Updated: February 26, 2021
The Hausa language word “fitna” was used by President Muhammadu Buhari in Zamfara state reportedly to call for violence against the opposition in the February 16 presidential election, according to opposition figure Atiku Abubakar.
But the campaign spokesman of President Buhari said many scholars have given a different meaning to the word and denied the President was inciting violence.
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Festus Keyamo, the campaign spokesman, said the word fitna was taken out of context by the opposition People’s Democratic Party.
“Nothing can be farther from the truth. The Hausa word the President used in Zamfara, which has been taken out of context, is “fitna”. Incidentally all our Hausa language scholars have said the word means different things: it means distress, trial, affliction or temptation. It can also be used to describe rebellion or uprising,” Mr Buhari’s campaign said in a statement to TODAY NEWS AFRICA in Washington D.C.
Read his full statement below
Typical of the PDP and Atiku’s Campaign team, they have continued in their favourite pastime of peddling falsehood, scaremongering and misinformation. This time, the candidate of the main opposition himself, Alhaji Atiku Abubakar, sensing a comprehensive defeat this Saturday and out of frustration, threw caution to the wind in Port-Harcourt, Rivers State on Monday, February 11, 2019, when he alleged that President Muhammadu Buhari called for violence when he campaigned in Zamfara State.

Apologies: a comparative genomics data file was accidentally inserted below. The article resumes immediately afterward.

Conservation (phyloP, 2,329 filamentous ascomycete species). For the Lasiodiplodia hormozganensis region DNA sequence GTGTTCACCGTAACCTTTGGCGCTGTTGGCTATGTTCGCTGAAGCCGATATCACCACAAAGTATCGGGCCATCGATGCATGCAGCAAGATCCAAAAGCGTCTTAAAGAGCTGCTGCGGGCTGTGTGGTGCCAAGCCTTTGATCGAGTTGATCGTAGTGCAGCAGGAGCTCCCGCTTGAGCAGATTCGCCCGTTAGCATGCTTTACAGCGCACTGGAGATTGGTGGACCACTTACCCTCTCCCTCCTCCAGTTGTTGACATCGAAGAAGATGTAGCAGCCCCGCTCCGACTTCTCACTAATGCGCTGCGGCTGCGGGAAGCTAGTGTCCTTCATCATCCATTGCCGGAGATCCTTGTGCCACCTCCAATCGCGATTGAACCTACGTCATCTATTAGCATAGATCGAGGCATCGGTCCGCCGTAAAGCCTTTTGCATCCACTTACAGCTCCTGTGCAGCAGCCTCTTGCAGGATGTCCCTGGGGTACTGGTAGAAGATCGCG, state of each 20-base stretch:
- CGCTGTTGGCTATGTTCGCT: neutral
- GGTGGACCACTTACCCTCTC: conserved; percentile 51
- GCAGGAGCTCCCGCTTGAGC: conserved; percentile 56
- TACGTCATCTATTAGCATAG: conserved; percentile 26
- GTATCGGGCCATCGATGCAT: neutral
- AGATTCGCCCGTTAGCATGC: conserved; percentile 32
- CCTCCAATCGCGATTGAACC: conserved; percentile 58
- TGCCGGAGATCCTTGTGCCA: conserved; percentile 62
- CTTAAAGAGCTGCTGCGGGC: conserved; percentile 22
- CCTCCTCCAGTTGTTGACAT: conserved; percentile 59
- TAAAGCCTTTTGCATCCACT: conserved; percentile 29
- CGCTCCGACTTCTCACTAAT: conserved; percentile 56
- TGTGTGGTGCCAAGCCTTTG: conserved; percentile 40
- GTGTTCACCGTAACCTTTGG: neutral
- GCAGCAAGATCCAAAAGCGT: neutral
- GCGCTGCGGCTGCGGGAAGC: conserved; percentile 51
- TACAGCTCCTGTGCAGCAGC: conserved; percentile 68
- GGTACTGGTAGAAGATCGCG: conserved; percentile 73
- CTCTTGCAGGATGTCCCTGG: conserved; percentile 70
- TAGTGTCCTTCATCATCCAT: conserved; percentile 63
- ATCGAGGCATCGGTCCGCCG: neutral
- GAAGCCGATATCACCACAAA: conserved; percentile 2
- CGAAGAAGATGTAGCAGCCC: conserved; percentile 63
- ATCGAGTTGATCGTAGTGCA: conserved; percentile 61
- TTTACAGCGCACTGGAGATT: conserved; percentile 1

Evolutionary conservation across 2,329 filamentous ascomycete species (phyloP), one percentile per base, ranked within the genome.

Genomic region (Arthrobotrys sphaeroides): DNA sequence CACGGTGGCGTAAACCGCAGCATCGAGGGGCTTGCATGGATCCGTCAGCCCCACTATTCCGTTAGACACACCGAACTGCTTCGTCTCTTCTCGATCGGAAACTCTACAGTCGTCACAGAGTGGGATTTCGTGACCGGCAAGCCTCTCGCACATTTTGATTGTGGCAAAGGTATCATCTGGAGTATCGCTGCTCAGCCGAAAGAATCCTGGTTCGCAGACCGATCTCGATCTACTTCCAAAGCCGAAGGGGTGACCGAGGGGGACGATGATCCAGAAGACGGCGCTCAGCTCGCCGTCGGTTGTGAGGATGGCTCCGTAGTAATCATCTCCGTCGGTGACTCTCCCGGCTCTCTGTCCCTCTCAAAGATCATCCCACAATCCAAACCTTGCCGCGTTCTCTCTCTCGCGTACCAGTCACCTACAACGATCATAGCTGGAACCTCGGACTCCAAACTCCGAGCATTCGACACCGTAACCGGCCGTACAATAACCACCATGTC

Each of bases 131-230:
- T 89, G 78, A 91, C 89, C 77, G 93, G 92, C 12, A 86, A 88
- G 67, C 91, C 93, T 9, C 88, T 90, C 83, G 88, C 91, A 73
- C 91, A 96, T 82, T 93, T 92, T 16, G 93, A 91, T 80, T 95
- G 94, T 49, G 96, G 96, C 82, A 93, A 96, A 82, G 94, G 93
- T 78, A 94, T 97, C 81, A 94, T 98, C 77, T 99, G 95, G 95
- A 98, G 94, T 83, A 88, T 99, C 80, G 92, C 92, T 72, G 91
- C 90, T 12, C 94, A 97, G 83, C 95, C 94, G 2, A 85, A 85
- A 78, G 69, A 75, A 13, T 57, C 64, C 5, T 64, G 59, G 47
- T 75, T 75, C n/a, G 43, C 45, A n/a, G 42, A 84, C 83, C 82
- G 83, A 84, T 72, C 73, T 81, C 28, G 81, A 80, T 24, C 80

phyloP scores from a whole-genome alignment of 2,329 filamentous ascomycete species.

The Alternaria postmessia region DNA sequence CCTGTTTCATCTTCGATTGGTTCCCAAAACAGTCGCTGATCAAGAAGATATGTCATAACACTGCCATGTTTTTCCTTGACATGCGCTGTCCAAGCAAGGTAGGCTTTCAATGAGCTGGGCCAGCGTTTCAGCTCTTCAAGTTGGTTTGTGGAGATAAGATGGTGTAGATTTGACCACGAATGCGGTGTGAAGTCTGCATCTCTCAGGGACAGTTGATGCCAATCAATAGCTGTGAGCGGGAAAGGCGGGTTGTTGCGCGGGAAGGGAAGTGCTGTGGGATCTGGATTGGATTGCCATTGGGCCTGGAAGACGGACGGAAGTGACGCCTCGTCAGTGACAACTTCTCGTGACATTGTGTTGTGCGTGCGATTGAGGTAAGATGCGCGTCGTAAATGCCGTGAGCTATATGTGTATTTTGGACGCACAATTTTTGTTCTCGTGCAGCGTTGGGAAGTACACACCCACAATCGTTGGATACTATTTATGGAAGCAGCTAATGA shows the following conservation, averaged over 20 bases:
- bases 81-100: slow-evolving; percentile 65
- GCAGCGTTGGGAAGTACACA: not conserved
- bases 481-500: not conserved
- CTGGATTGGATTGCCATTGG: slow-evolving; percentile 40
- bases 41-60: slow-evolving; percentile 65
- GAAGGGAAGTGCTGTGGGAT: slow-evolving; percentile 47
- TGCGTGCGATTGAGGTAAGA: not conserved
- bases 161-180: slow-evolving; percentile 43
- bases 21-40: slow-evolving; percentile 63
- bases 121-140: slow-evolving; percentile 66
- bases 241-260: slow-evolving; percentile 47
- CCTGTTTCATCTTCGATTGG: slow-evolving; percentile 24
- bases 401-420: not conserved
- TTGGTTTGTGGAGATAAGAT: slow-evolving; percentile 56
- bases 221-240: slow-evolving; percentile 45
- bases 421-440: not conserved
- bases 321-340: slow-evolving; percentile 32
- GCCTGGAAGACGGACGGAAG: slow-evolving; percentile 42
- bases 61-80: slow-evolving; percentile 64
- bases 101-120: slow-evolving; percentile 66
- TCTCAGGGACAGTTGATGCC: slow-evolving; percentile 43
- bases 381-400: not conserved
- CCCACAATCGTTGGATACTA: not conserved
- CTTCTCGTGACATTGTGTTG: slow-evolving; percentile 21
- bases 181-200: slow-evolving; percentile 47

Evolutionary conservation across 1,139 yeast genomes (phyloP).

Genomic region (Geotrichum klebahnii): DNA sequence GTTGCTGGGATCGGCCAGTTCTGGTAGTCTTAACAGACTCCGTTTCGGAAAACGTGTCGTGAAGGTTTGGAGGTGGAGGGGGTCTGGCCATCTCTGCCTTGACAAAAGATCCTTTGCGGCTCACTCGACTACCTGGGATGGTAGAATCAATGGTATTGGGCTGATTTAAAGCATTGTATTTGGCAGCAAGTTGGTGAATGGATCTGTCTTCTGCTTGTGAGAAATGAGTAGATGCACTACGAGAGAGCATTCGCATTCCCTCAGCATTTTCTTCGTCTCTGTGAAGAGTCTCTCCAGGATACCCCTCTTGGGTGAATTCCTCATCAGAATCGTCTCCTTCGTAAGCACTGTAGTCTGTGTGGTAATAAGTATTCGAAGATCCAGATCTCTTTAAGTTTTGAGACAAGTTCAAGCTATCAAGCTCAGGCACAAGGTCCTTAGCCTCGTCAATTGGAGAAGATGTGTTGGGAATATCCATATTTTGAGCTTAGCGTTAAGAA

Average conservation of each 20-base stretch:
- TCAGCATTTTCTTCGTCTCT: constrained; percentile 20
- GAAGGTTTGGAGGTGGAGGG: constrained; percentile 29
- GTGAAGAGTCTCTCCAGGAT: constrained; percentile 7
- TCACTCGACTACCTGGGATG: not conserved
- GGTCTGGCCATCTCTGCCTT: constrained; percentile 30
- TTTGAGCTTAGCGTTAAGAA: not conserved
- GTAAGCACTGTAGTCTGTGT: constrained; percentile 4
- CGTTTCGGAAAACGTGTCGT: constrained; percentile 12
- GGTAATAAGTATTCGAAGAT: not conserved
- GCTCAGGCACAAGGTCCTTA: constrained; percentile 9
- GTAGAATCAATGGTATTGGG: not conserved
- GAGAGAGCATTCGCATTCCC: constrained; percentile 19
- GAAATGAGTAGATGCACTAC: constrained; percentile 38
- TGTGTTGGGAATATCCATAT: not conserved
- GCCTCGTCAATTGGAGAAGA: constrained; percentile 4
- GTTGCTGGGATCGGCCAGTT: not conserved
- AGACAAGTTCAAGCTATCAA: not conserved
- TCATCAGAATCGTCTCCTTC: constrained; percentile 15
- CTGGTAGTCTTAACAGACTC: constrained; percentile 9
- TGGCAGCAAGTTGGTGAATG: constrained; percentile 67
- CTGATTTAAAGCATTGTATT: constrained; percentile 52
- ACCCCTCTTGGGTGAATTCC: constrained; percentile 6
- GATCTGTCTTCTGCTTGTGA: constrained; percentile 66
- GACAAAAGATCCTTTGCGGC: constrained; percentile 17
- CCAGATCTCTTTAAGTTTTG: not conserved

Nothing can be farther from the truth. The Hausa word the President used in Zamfara, which has been taken out of context, is “fitna”. Incidentally all our Hausa language scholars have said the word means different things: it means distress, trial, affliction or temptation. It can also be used to describe rebellion or uprising.
In this case, President Buhari was actually weighing in on the joke told very often of recent in the North that due to the rice boom, farmers have embarked on pilgrimage and the marrying of more wives. So, what the President meant was actually a joke deliberately taken out of context: he simply told the crowd to ensure they eat very well because of the rice boom before they can contemplate giving in to those temptations.
Even in some private meetings with our campaign team, the President has always commented on this joke. Sadly, out of desperation, Alhaji Atiku Abubakar has decided to peddle falsehood.
We urge Alhaji Atiku Abubakar to realize that it is God Almighty that gives power and takes power. He should not use his palpable desperation to return to power (in order to sell Nigeria to his “friends” and to make them rich) to set this nation ablaze by outright falsehood.